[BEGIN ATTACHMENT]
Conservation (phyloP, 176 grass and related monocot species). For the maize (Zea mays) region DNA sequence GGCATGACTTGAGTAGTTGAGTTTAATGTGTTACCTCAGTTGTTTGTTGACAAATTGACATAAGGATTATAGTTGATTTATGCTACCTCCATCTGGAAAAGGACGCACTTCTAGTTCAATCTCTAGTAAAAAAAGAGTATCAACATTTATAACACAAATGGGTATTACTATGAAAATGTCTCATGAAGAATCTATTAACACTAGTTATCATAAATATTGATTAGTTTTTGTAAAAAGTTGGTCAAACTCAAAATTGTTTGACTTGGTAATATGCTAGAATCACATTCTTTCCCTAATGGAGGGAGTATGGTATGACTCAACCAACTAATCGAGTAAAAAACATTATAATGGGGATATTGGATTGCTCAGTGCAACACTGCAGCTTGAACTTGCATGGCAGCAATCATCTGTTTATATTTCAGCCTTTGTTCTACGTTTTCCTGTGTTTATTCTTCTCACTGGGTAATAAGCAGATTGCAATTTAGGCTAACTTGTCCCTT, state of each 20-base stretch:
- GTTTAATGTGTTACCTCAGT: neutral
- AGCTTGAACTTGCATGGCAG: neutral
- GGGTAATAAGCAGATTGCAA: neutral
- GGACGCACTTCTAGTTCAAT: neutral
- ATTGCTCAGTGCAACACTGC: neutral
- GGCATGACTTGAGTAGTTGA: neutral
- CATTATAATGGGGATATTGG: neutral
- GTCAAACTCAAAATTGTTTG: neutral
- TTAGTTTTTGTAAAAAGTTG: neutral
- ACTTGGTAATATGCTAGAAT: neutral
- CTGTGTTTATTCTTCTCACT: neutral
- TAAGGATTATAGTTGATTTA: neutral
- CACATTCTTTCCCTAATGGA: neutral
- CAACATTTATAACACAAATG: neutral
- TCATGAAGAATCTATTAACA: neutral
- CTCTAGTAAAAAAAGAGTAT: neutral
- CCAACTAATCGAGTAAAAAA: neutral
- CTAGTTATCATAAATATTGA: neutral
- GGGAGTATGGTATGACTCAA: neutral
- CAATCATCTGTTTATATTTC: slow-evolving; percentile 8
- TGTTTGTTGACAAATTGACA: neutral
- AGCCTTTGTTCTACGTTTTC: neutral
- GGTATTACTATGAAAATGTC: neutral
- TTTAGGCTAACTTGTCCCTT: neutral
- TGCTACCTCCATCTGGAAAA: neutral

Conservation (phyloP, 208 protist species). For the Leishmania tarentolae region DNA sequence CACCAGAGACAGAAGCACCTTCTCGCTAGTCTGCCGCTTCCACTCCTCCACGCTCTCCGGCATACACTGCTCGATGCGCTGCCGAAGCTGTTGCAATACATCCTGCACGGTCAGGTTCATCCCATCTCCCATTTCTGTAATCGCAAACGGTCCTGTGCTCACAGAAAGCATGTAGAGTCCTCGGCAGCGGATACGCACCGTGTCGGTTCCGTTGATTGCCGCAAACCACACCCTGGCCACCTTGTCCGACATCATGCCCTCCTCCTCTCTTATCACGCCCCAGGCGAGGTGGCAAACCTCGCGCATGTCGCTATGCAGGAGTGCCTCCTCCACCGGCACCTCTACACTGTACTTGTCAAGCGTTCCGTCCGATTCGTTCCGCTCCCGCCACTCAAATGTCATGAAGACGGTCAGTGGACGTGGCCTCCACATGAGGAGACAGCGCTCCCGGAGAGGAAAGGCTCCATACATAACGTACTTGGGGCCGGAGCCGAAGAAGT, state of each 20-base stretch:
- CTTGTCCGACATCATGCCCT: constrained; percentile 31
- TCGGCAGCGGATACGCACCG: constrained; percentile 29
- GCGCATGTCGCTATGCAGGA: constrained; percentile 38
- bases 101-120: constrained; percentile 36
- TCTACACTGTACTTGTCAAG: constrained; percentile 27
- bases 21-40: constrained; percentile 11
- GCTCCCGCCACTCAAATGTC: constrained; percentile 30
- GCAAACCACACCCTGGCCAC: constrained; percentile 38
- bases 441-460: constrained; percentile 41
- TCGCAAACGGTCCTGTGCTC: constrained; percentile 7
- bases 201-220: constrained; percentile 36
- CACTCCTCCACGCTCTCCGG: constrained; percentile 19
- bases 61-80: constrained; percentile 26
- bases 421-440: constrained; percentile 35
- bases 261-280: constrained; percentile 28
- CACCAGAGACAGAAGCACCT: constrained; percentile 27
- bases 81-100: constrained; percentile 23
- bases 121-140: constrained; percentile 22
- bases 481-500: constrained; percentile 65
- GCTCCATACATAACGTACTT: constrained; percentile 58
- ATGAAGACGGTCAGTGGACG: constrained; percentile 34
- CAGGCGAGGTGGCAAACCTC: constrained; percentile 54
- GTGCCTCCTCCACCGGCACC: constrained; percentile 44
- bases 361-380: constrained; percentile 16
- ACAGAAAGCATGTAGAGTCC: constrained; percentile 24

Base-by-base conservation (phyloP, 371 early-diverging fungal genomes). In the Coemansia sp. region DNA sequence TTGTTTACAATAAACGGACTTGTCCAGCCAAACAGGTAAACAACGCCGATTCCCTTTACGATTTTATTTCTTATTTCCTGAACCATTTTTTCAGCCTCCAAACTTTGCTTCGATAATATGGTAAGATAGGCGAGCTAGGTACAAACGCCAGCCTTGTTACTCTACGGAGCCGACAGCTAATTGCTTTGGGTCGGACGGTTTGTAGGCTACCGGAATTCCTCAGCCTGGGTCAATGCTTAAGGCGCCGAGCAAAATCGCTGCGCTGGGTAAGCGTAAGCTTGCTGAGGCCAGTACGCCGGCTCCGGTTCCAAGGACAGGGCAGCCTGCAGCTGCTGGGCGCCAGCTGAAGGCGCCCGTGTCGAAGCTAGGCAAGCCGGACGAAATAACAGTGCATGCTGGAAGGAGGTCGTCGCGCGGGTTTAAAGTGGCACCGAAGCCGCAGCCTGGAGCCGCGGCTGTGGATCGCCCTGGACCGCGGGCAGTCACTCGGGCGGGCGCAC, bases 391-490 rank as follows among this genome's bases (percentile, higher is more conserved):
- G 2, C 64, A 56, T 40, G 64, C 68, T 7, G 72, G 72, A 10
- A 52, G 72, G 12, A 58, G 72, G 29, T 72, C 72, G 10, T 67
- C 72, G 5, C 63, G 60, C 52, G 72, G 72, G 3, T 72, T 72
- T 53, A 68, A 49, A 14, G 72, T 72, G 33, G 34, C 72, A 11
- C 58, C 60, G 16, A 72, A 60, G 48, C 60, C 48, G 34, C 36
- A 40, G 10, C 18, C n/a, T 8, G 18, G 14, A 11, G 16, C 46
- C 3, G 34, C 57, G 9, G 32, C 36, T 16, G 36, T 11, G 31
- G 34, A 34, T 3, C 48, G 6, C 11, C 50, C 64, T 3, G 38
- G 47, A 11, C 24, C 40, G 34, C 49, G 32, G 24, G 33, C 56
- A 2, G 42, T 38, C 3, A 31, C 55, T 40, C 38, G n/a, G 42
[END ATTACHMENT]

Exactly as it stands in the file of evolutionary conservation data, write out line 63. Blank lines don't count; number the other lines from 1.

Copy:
- A 2, G 42, T 38, C 3, A 31, C 55, T 40, C 38, G n/a, G 42